if crossing the street to catch a bus, get on the bus on your side of the street and take it to the end of the line and back;
shop on line or have home delivery.
Cross only after getting all drivers to yield
When the risk of crossing is unacceptable because drivers are likely to reach the crosswalk without yielding, one alternative is to cross when drivers in all approaching lanes have stopped for the pedestrian.
This may be a viable alternative, for example, when crossing a single, separate right-turning lane.
However this strategy is safe and effective only when:
the traffic has stopped in each approaching lane.
Pedestrians should be aware of the great danger presented when drivers have stopped in at least one lane but not all of the lanes (see "multiple threats").
it is possible to determine with certainty that drivers have stopped.
This is not always possible for blind pedestrians to do -- they can be misled into thinking that drivers have stopped when they have not (see study).
And blind pedestrians may not realize that drivers have stopped in noisy environments or when the drivers stop far from the crosswalk.
Under certain conditions at crossings with no traffic signal or stop sign, be prepared to return to curb
This alternative strategy (illustrated in the video to the right) is intended to help avoid the possibility of any vehicles being able to reach you during your crossing.
It can be effective ONLY IF
a. you can hear or see the traffic well
enough to know whether it is clear to cross at least half the street; AND
b. you know when you've crossed halfway; AND
c. you can turn around and return to the curb quickly (note that this may not be possible for guide dog users).
If you're using hearing, wait until it is quiet (if you are using vision, wait until you see nothing coming), then start to cross.
If you're using hearing and you hear a vehicle approaching from either direction before you reach the middle, or if you're using vision and see a vehicle approaching from the right before you reach the middle:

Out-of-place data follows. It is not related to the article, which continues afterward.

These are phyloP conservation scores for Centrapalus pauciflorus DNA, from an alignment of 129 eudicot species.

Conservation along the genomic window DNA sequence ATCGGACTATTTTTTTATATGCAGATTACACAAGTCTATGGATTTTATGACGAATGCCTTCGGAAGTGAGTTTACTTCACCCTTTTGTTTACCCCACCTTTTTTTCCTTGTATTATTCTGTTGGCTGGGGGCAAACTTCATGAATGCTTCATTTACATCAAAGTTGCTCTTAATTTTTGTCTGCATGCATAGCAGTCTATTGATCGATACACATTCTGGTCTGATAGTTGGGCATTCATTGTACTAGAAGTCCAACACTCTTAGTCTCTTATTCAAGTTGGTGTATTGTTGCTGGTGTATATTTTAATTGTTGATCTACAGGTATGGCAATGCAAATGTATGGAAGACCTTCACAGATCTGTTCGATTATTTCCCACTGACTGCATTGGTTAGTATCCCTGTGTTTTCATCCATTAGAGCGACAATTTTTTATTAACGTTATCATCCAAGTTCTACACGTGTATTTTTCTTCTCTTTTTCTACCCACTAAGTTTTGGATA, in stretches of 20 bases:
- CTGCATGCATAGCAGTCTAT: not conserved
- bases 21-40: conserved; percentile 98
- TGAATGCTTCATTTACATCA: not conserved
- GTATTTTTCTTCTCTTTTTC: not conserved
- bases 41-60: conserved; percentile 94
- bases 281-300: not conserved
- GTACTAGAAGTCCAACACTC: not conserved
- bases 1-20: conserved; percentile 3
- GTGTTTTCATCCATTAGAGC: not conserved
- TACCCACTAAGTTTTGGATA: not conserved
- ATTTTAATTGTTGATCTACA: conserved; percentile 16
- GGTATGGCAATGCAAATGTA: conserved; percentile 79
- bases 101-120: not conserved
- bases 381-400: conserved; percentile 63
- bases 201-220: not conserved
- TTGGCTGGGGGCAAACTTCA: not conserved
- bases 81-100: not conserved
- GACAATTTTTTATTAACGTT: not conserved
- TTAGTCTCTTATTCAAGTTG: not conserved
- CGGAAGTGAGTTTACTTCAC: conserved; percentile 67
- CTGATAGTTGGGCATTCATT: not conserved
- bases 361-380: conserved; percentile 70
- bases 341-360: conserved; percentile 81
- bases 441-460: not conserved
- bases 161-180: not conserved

turn around and return to the curb, and wait for another opportunity to try again.
If you reach the middle without hearing or seeing any vehicles approach, you can complete
This strategy is NOT to cross to the middle of the street and wait!
In many situations, waiting in the middle of the street would be extremely dangerous.
This strategy is to start to cross, but TURN AROUND and go back to the curb if you notice something coming before you reach the middle. If you reach the middle with nothing coming, keep walking and complete the crossing.
You might ask why you should turn around if you hear a car coming from the left, when you know that you would be out of that car's path by the time it reaches you.
It is because the sound of the car from the left may be masking the sound of another
car coming from the right.
Some examples of where this strategy might be effective (and where it would not be effective and why!) are at the end of each Scenario on page 13.
Request traffic engineer to revise or redesign the intersection
You can request that a stop sign or traffic signal be installed at the intersection, but uncontrolled crossings can also be made significantly safer with relatively inexpensive redesign such as:
Slow the traffic with raised crosswalks or humps;
install bulbouts (the sidewalk protrudes into the street, often
cutting off a lane and designating it for parking -- this shortens the
crosswalk and slows the traffic);